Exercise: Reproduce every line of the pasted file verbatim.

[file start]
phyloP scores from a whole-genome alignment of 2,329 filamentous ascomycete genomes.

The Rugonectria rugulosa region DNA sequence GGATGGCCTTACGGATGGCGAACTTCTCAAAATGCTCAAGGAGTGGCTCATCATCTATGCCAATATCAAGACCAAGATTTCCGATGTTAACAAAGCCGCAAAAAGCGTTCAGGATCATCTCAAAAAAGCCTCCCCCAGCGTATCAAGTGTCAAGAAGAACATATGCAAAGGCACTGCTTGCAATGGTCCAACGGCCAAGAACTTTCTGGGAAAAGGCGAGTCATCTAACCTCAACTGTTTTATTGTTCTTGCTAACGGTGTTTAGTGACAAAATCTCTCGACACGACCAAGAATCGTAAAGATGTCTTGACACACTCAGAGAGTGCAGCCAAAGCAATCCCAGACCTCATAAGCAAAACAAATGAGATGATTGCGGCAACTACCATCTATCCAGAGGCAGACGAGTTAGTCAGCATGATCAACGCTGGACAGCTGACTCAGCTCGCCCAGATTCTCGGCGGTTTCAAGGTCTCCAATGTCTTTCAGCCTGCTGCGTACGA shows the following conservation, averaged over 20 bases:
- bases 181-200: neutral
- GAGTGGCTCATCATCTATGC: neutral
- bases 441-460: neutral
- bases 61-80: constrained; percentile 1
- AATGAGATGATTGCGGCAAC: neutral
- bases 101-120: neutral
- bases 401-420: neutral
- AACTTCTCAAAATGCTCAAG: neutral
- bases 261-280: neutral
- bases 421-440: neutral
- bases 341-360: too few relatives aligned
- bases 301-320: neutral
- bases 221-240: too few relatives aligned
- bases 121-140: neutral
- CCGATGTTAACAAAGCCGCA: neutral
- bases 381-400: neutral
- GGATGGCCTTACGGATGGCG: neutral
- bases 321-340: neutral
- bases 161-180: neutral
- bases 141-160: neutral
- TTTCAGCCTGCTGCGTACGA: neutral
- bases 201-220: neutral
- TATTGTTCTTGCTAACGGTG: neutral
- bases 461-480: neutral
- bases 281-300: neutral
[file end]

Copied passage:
phyloP scores from a whole-genome alignment of 2,329 filamentous ascomycete genomes.

The Rugonectria rugulosa region DNA sequence GGATGGCCTTACGGATGGCGAACTTCTCAAAATGCTCAAGGAGTGGCTCATCATCTATGCCAATATCAAGACCAAGATTTCCGATGTTAACAAAGCCGCAAAAAGCGTTCAGGATCATCTCAAAAAAGCCTCCCCCAGCGTATCAAGTGTCAAGAAGAACATATGCAAAGGCACTGCTTGCAATGGTCCAACGGCCAAGAACTTTCTGGGAAAAGGCGAGTCATCTAACCTCAACTGTTTTATTGTTCTTGCTAACGGTGTTTAGTGACAAAATCTCTCGACACGACCAAGAATCGTAAAGATGTCTTGACACACTCAGAGAGTGCAGCCAAAGCAATCCCAGACCTCATAAGCAAAACAAATGAGATGATTGCGGCAACTACCATCTATCCAGAGGCAGACGAGTTAGTCAGCATGATCAACGCTGGACAGCTGACTCAGCTCGCCCAGATTCTCGGCGGTTTCAAGGTCTCCAATGTCTTTCAGCCTGCTGCGTACGA shows the following conservation, averaged over 20 bases:
- bases 181-200: neutral
- GAGTGGCTCATCATCTATGC: neutral
- bases 441-460: neutral
- bases 61-80: constrained; percentile 1
- AATGAGATGATTGCGGCAAC: neutral
- bases 101-120: neutral
- bases 401-420: neutral
- AACTTCTCAAAATGCTCAAG: neutral
- bases 261-280: neutral
- bases 421-440: neutral
- bases 341-360: too few relatives aligned
- bases 301-320: neutral
- bases 221-240: too few relatives aligned
- bases 121-140: neutral
- CCGATGTTAACAAAGCCGCA: neutral
- bases 381-400: neutral
- GGATGGCCTTACGGATGGCG: neutral
- bases 321-340: neutral
- bases 161-180: neutral
- bases 141-160: neutral
- TTTCAGCCTGCTGCGTACGA: neutral
- bases 201-220: neutral
- TATTGTTCTTGCTAACGGTG: neutral
- bases 461-480: neutral
- bases 281-300: neutral